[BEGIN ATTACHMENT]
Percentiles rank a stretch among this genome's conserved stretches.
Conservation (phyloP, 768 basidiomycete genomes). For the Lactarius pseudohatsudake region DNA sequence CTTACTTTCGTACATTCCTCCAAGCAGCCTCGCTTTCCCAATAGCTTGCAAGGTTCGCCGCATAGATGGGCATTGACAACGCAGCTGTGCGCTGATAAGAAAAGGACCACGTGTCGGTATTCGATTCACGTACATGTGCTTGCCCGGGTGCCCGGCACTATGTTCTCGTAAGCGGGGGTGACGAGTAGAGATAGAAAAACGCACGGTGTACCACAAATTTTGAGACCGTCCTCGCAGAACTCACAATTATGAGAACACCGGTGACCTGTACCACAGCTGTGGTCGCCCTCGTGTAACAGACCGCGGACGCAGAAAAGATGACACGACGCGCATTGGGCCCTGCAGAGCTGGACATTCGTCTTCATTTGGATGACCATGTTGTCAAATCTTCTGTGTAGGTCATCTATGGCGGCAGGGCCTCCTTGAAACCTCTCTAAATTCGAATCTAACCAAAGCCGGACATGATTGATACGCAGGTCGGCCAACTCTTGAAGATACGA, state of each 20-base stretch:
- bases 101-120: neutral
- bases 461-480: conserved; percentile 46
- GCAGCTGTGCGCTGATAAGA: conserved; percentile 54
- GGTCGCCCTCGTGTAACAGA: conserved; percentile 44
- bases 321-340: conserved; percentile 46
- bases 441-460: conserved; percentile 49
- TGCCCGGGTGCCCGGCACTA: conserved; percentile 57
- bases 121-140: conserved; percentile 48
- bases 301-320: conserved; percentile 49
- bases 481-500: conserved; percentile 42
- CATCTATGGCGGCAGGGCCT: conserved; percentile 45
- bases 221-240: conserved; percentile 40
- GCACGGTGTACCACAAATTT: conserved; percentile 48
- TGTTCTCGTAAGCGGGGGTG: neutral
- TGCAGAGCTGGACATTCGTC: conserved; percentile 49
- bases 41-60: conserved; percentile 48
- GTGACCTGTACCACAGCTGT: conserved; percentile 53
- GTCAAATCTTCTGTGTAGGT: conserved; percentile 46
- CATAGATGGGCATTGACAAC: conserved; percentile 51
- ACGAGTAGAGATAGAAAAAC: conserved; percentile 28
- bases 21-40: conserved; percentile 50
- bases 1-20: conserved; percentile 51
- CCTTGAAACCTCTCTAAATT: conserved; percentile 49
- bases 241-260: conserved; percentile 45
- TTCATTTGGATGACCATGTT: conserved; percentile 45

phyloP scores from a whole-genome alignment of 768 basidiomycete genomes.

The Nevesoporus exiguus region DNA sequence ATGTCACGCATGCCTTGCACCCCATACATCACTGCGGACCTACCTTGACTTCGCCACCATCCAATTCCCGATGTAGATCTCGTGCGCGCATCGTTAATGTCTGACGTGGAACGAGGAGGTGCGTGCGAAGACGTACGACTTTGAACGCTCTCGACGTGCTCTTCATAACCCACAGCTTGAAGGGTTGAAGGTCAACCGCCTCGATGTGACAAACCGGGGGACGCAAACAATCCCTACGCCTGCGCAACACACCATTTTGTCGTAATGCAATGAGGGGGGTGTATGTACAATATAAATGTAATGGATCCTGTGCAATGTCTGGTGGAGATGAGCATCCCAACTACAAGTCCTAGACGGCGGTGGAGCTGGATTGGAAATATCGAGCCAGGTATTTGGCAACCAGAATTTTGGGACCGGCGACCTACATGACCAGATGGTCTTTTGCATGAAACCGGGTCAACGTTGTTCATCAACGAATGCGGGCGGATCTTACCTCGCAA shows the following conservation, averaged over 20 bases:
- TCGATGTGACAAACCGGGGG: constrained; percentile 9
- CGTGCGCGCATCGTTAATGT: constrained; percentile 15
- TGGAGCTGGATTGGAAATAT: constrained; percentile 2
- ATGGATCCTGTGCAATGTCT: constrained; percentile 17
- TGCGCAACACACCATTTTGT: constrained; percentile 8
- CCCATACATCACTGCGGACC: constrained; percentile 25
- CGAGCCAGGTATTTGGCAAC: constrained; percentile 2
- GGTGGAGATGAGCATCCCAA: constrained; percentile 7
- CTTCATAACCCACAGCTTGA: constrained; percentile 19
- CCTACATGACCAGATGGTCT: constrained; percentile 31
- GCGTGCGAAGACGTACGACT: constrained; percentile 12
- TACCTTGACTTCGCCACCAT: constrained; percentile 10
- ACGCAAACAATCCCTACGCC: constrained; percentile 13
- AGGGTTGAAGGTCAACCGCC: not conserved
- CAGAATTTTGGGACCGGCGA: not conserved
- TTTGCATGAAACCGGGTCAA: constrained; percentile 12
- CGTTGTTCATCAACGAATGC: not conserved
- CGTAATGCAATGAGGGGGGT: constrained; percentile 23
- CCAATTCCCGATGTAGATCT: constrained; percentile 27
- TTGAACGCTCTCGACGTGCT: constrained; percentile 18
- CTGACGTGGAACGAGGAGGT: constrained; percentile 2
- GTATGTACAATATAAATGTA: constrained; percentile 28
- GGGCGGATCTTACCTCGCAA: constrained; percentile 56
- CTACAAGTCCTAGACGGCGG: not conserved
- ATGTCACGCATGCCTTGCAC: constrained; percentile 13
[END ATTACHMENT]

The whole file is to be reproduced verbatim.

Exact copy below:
Percentiles rank a stretch among this genome's conserved stretches.
Conservation (phyloP, 768 basidiomycete genomes). For the Lactarius pseudohatsudake region DNA sequence CTTACTTTCGTACATTCCTCCAAGCAGCCTCGCTTTCCCAATAGCTTGCAAGGTTCGCCGCATAGATGGGCATTGACAACGCAGCTGTGCGCTGATAAGAAAAGGACCACGTGTCGGTATTCGATTCACGTACATGTGCTTGCCCGGGTGCCCGGCACTATGTTCTCGTAAGCGGGGGTGACGAGTAGAGATAGAAAAACGCACGGTGTACCACAAATTTTGAGACCGTCCTCGCAGAACTCACAATTATGAGAACACCGGTGACCTGTACCACAGCTGTGGTCGCCCTCGTGTAACAGACCGCGGACGCAGAAAAGATGACACGACGCGCATTGGGCCCTGCAGAGCTGGACATTCGTCTTCATTTGGATGACCATGTTGTCAAATCTTCTGTGTAGGTCATCTATGGCGGCAGGGCCTCCTTGAAACCTCTCTAAATTCGAATCTAACCAAAGCCGGACATGATTGATACGCAGGTCGGCCAACTCTTGAAGATACGA, state of each 20-base stretch:
- bases 101-120: neutral
- bases 461-480: conserved; percentile 46
- GCAGCTGTGCGCTGATAAGA: conserved; percentile 54
- GGTCGCCCTCGTGTAACAGA: conserved; percentile 44
- bases 321-340: conserved; percentile 46
- bases 441-460: conserved; percentile 49
- TGCCCGGGTGCCCGGCACTA: conserved; percentile 57
- bases 121-140: conserved; percentile 48
- bases 301-320: conserved; percentile 49
- bases 481-500: conserved; percentile 42
- CATCTATGGCGGCAGGGCCT: conserved; percentile 45
- bases 221-240: conserved; percentile 40
- GCACGGTGTACCACAAATTT: conserved; percentile 48
- TGTTCTCGTAAGCGGGGGTG: neutral
- TGCAGAGCTGGACATTCGTC: conserved; percentile 49
- bases 41-60: conserved; percentile 48
- GTGACCTGTACCACAGCTGT: conserved; percentile 53
- GTCAAATCTTCTGTGTAGGT: conserved; percentile 46
- CATAGATGGGCATTGACAAC: conserved; percentile 51
- ACGAGTAGAGATAGAAAAAC: conserved; percentile 28
- bases 21-40: conserved; percentile 50
- bases 1-20: conserved; percentile 51
- CCTTGAAACCTCTCTAAATT: conserved; percentile 49
- bases 241-260: conserved; percentile 45
- TTCATTTGGATGACCATGTT: conserved; percentile 45

phyloP scores from a whole-genome alignment of 768 basidiomycete genomes.

The Nevesoporus exiguus region DNA sequence ATGTCACGCATGCCTTGCACCCCATACATCACTGCGGACCTACCTTGACTTCGCCACCATCCAATTCCCGATGTAGATCTCGTGCGCGCATCGTTAATGTCTGACGTGGAACGAGGAGGTGCGTGCGAAGACGTACGACTTTGAACGCTCTCGACGTGCTCTTCATAACCCACAGCTTGAAGGGTTGAAGGTCAACCGCCTCGATGTGACAAACCGGGGGACGCAAACAATCCCTACGCCTGCGCAACACACCATTTTGTCGTAATGCAATGAGGGGGGTGTATGTACAATATAAATGTAATGGATCCTGTGCAATGTCTGGTGGAGATGAGCATCCCAACTACAAGTCCTAGACGGCGGTGGAGCTGGATTGGAAATATCGAGCCAGGTATTTGGCAACCAGAATTTTGGGACCGGCGACCTACATGACCAGATGGTCTTTTGCATGAAACCGGGTCAACGTTGTTCATCAACGAATGCGGGCGGATCTTACCTCGCAA shows the following conservation, averaged over 20 bases:
- TCGATGTGACAAACCGGGGG: constrained; percentile 9
- CGTGCGCGCATCGTTAATGT: constrained; percentile 15
- TGGAGCTGGATTGGAAATAT: constrained; percentile 2
- ATGGATCCTGTGCAATGTCT: constrained; percentile 17
- TGCGCAACACACCATTTTGT: constrained; percentile 8
- CCCATACATCACTGCGGACC: constrained; percentile 25
- CGAGCCAGGTATTTGGCAAC: constrained; percentile 2
- GGTGGAGATGAGCATCCCAA: constrained; percentile 7
- CTTCATAACCCACAGCTTGA: constrained; percentile 19
- CCTACATGACCAGATGGTCT: constrained; percentile 31
- GCGTGCGAAGACGTACGACT: constrained; percentile 12
- TACCTTGACTTCGCCACCAT: constrained; percentile 10
- ACGCAAACAATCCCTACGCC: constrained; percentile 13
- AGGGTTGAAGGTCAACCGCC: not conserved
- CAGAATTTTGGGACCGGCGA: not conserved
- TTTGCATGAAACCGGGTCAA: constrained; percentile 12
- CGTTGTTCATCAACGAATGC: not conserved
- CGTAATGCAATGAGGGGGGT: constrained; percentile 23
- CCAATTCCCGATGTAGATCT: constrained; percentile 27
- TTGAACGCTCTCGACGTGCT: constrained; percentile 18
- CTGACGTGGAACGAGGAGGT: constrained; percentile 2
- GTATGTACAATATAAATGTA: constrained; percentile 28
- GGGCGGATCTTACCTCGCAA: constrained; percentile 56
- CTACAAGTCCTAGACGGCGG: not conserved
- ATGTCACGCATGCCTTGCAC: constrained; percentile 13